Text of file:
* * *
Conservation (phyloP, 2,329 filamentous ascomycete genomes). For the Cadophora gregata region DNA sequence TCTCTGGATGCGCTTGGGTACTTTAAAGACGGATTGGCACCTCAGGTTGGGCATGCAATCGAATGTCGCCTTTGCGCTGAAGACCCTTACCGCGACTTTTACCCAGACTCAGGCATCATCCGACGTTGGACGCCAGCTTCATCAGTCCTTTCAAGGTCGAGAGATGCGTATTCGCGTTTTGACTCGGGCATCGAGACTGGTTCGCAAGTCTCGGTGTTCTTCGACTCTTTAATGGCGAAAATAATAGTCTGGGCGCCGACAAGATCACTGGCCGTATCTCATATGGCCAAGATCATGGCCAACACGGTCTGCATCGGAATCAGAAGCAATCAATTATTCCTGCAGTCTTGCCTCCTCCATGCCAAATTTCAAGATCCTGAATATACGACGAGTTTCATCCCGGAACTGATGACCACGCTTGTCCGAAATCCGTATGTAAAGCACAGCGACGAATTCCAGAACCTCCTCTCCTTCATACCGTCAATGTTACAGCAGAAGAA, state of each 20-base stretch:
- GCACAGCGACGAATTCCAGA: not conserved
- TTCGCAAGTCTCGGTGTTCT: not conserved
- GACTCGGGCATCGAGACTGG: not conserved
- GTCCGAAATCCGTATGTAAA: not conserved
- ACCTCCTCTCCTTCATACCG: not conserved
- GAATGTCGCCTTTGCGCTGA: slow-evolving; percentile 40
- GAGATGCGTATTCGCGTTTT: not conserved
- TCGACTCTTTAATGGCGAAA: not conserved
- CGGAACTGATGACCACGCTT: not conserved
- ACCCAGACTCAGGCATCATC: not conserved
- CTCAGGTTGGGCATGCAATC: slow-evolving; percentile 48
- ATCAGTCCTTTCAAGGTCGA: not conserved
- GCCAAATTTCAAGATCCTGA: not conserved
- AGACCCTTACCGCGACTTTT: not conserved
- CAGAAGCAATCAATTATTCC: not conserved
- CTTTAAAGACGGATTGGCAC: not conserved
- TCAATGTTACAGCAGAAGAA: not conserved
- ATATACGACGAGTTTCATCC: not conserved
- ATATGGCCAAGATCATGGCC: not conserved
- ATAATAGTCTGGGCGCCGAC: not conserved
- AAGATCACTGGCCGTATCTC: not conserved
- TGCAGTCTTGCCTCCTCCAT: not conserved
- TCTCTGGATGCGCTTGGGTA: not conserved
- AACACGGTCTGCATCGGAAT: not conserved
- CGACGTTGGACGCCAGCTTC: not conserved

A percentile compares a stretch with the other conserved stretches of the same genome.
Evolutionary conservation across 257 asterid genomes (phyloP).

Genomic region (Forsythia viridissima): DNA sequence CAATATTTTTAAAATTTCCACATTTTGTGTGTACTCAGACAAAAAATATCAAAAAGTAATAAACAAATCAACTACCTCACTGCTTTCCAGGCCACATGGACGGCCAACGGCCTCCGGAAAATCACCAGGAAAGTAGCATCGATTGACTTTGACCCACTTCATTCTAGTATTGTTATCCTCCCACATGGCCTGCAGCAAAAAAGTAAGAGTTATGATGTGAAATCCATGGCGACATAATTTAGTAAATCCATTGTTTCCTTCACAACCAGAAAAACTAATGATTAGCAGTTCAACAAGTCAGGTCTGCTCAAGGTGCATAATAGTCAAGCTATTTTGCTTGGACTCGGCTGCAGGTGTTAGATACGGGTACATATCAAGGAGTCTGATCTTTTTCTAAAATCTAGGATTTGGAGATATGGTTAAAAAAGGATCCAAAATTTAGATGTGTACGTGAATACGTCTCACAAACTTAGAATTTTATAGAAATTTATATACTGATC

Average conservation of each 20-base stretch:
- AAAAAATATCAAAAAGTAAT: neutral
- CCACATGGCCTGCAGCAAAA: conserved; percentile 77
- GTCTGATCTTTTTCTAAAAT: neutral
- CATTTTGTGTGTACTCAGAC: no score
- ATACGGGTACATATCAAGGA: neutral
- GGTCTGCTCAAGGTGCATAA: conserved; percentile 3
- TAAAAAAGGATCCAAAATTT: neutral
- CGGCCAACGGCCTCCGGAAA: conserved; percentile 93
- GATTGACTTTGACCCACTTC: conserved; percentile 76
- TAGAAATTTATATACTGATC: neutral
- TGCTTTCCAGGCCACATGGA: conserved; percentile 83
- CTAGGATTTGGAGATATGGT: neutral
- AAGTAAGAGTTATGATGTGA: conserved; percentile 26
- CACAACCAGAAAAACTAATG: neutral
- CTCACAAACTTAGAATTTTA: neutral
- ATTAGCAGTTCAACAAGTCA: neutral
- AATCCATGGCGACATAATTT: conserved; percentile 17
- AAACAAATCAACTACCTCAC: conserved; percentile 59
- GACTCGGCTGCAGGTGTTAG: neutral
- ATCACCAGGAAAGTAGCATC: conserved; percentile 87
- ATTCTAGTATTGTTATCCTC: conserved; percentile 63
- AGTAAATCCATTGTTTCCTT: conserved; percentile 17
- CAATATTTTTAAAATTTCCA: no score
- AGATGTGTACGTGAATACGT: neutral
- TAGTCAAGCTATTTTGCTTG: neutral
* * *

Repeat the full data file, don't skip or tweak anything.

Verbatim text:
Conservation (phyloP, 2,329 filamentous ascomycete genomes). For the Cadophora gregata region DNA sequence TCTCTGGATGCGCTTGGGTACTTTAAAGACGGATTGGCACCTCAGGTTGGGCATGCAATCGAATGTCGCCTTTGCGCTGAAGACCCTTACCGCGACTTTTACCCAGACTCAGGCATCATCCGACGTTGGACGCCAGCTTCATCAGTCCTTTCAAGGTCGAGAGATGCGTATTCGCGTTTTGACTCGGGCATCGAGACTGGTTCGCAAGTCTCGGTGTTCTTCGACTCTTTAATGGCGAAAATAATAGTCTGGGCGCCGACAAGATCACTGGCCGTATCTCATATGGCCAAGATCATGGCCAACACGGTCTGCATCGGAATCAGAAGCAATCAATTATTCCTGCAGTCTTGCCTCCTCCATGCCAAATTTCAAGATCCTGAATATACGACGAGTTTCATCCCGGAACTGATGACCACGCTTGTCCGAAATCCGTATGTAAAGCACAGCGACGAATTCCAGAACCTCCTCTCCTTCATACCGTCAATGTTACAGCAGAAGAA, state of each 20-base stretch:
- GCACAGCGACGAATTCCAGA: not conserved
- TTCGCAAGTCTCGGTGTTCT: not conserved
- GACTCGGGCATCGAGACTGG: not conserved
- GTCCGAAATCCGTATGTAAA: not conserved
- ACCTCCTCTCCTTCATACCG: not conserved
- GAATGTCGCCTTTGCGCTGA: slow-evolving; percentile 40
- GAGATGCGTATTCGCGTTTT: not conserved
- TCGACTCTTTAATGGCGAAA: not conserved
- CGGAACTGATGACCACGCTT: not conserved
- ACCCAGACTCAGGCATCATC: not conserved
- CTCAGGTTGGGCATGCAATC: slow-evolving; percentile 48
- ATCAGTCCTTTCAAGGTCGA: not conserved
- GCCAAATTTCAAGATCCTGA: not conserved
- AGACCCTTACCGCGACTTTT: not conserved
- CAGAAGCAATCAATTATTCC: not conserved
- CTTTAAAGACGGATTGGCAC: not conserved
- TCAATGTTACAGCAGAAGAA: not conserved
- ATATACGACGAGTTTCATCC: not conserved
- ATATGGCCAAGATCATGGCC: not conserved
- ATAATAGTCTGGGCGCCGAC: not conserved
- AAGATCACTGGCCGTATCTC: not conserved
- TGCAGTCTTGCCTCCTCCAT: not conserved
- TCTCTGGATGCGCTTGGGTA: not conserved
- AACACGGTCTGCATCGGAAT: not conserved
- CGACGTTGGACGCCAGCTTC: not conserved

A percentile compares a stretch with the other conserved stretches of the same genome.
Evolutionary conservation across 257 asterid genomes (phyloP).

Genomic region (Forsythia viridissima): DNA sequence CAATATTTTTAAAATTTCCACATTTTGTGTGTACTCAGACAAAAAATATCAAAAAGTAATAAACAAATCAACTACCTCACTGCTTTCCAGGCCACATGGACGGCCAACGGCCTCCGGAAAATCACCAGGAAAGTAGCATCGATTGACTTTGACCCACTTCATTCTAGTATTGTTATCCTCCCACATGGCCTGCAGCAAAAAAGTAAGAGTTATGATGTGAAATCCATGGCGACATAATTTAGTAAATCCATTGTTTCCTTCACAACCAGAAAAACTAATGATTAGCAGTTCAACAAGTCAGGTCTGCTCAAGGTGCATAATAGTCAAGCTATTTTGCTTGGACTCGGCTGCAGGTGTTAGATACGGGTACATATCAAGGAGTCTGATCTTTTTCTAAAATCTAGGATTTGGAGATATGGTTAAAAAAGGATCCAAAATTTAGATGTGTACGTGAATACGTCTCACAAACTTAGAATTTTATAGAAATTTATATACTGATC

Average conservation of each 20-base stretch:
- AAAAAATATCAAAAAGTAAT: neutral
- CCACATGGCCTGCAGCAAAA: conserved; percentile 77
- GTCTGATCTTTTTCTAAAAT: neutral
- CATTTTGTGTGTACTCAGAC: no score
- ATACGGGTACATATCAAGGA: neutral
- GGTCTGCTCAAGGTGCATAA: conserved; percentile 3
- TAAAAAAGGATCCAAAATTT: neutral
- CGGCCAACGGCCTCCGGAAA: conserved; percentile 93
- GATTGACTTTGACCCACTTC: conserved; percentile 76
- TAGAAATTTATATACTGATC: neutral
- TGCTTTCCAGGCCACATGGA: conserved; percentile 83
- CTAGGATTTGGAGATATGGT: neutral
- AAGTAAGAGTTATGATGTGA: conserved; percentile 26
- CACAACCAGAAAAACTAATG: neutral
- CTCACAAACTTAGAATTTTA: neutral
- ATTAGCAGTTCAACAAGTCA: neutral
- AATCCATGGCGACATAATTT: conserved; percentile 17
- AAACAAATCAACTACCTCAC: conserved; percentile 59
- GACTCGGCTGCAGGTGTTAG: neutral
- ATCACCAGGAAAGTAGCATC: conserved; percentile 87
- ATTCTAGTATTGTTATCCTC: conserved; percentile 63
- AGTAAATCCATTGTTTCCTT: conserved; percentile 17
- CAATATTTTTAAAATTTCCA: no score
- AGATGTGTACGTGAATACGT: neutral
- TAGTCAAGCTATTTTGCTTG: neutral